Representing my country is always an honour, and this year’s African Continental Championships was no exception. The championships took place from 7 – 11 November in Ouagadougou, Burkina Faso. Burkina Faso, a poor country even by West African standards, is a landlocked country in North, Western Africa situated next to Ghana and Ivory Coast amongst others.
Burkina Faso being situated in the Northern Hemisphere, technically speaking, the championships took place during the winter months. However, experiencing temperatures of over 35degree C every day while we were there, it became clear to us that Burkina Faso doesn’t experience the traditional four seasons we are all accustomed to.
Rather the country has primarily a tropical climate with two very distinct seasons, a rainy season and a dry season. We visited Burkina Faso during the dry season.
During the dry season, a hot dry wind from the Saharah blows, making racing and training conditions very challenging. No matter what time of the day, we always had to be prepared to withstand the hot, dry, dusty, windy conditions while riding our bikes; a challenge we as South Africans tackled head on.
The championships took place in the capital city of Ouagadougou , pronounced as Wagadugu. Keeping in mind that Burkina Faso is world’s third poorest country, Ouagadougou is surprisingly upbeat and the people, despite their poor living conditions, are happy and friendly.
The main mode of transport in Ouaga (as the locals call it) is scooters and motorbikes. This meant that we fitted in perfectly cycling around on our bicycles amongst the many scooters and motorbikes.
Anyone from workmen to ladies dressed in beautiful dresses drive around on these scooters. And it was quite fascinating to see how the locals manage to transport just about anything on these two-wheeled automobiles, from fresh produce to building materials. You name, they can transport it.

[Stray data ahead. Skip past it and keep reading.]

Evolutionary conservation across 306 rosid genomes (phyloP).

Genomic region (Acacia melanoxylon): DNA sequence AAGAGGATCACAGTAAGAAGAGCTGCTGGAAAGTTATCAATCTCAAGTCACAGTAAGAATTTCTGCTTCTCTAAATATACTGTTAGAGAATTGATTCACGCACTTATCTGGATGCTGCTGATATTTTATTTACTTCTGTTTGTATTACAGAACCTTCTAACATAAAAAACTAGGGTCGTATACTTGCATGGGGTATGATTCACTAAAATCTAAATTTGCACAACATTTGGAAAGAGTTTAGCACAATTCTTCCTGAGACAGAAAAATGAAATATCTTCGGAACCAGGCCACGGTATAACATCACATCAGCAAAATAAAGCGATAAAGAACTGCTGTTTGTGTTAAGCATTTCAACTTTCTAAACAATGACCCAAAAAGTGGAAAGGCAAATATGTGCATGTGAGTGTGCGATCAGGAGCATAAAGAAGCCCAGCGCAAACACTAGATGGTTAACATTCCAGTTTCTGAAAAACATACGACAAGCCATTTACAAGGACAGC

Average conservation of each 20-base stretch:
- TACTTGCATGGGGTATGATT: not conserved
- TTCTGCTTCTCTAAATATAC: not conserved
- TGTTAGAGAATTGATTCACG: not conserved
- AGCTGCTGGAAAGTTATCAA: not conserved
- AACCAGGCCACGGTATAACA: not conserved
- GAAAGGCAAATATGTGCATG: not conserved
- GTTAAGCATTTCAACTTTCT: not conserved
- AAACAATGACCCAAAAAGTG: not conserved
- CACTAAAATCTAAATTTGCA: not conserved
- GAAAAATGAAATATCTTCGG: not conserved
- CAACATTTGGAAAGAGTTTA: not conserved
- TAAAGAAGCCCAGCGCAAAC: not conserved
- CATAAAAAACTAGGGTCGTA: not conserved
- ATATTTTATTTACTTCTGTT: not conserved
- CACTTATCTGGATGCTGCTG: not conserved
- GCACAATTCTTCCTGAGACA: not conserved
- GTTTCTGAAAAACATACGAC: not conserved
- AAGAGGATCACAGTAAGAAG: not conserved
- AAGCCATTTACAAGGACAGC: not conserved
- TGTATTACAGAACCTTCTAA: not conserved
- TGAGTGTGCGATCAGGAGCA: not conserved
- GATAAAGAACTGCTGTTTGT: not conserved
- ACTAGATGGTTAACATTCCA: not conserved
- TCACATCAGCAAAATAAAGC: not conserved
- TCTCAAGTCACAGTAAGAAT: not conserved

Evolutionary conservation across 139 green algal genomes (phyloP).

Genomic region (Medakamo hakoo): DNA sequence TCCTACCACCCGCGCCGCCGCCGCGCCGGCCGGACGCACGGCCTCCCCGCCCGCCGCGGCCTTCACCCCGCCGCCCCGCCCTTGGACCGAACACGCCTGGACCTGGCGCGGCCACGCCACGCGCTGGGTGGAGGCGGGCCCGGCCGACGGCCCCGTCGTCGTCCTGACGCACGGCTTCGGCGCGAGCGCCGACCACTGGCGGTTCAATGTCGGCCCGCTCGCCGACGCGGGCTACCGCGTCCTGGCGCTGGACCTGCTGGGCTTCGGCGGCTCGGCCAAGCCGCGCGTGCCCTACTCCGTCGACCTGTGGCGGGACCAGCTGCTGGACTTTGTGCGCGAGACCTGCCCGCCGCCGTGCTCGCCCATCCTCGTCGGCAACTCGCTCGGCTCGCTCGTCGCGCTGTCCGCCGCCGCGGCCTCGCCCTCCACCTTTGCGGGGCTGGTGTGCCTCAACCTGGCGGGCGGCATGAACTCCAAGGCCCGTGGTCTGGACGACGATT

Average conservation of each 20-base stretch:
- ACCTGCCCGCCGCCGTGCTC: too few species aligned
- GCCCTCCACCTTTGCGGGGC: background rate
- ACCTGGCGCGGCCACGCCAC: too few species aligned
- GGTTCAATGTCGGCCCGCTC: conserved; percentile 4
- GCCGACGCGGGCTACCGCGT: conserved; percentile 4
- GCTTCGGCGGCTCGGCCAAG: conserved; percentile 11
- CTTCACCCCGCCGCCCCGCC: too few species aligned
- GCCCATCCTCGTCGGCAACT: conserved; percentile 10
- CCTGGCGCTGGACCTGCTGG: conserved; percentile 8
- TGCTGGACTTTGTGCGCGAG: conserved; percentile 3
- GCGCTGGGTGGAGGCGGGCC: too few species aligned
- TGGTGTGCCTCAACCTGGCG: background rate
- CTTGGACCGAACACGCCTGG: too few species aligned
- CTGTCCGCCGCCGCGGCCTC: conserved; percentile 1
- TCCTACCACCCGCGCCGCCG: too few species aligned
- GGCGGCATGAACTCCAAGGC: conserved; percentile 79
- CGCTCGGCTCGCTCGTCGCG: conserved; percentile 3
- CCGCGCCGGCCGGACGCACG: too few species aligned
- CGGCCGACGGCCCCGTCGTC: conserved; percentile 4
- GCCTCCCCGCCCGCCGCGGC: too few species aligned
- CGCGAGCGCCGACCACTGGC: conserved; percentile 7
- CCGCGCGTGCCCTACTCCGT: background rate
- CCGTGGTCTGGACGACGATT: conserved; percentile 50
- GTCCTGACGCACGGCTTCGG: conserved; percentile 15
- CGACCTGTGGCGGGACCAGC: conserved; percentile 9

Time Trial – Thursday 8 November
The Time Trial took place on a 10.5km circuit just outside Ouagadougou city centre, which we did twice to make up a total race distance of 21km. The circuit was flat and fast, including few corners and many long stretches of road. The local police and traffic control did a great job of keeping the roads clear of scooters, goats and chickens; and the support from the local people along route was great.
I had a great time trial on the day and am very happy to have claimed my first African Continental Championships Time Trial title. An-Li Pretorius finished 2nd and Namibian, Vera Adrian finished third.
Road Race – Saturday 10 November
The road race took place in the centre of Ouagadougou city on a 17km circuit which we did four times to constitute a total race distance of 68km. We started attacking early and I got away in the first 5km of the race. I was soon joined by my teammates, Lise Olivier and An-Li Pretorius.
The plan was for all three of us to get away, establish a good lead on the chasing riders and then race each other for the title. We worked well together as a team, but approaching the finish line it was each for their own. The race came down to a three-woman sprint and I’m very happy to have taken the title on the line. An-Li finished a close 2nd and Lise Olivier finished 3rd, giving South Africa gold, silver and bronze and valuable UCI points in the women’s elite road race.
All in all Team South Africa enjoyed a successful campaign at the African Continental Championships in Burkina Faso, claiming nine medals in total amongst the women, men and juniors.
2012 has been a year filled with many wonderful experiences and I’m happy I made the trip to Burkina Faso to experience a country not many know exists.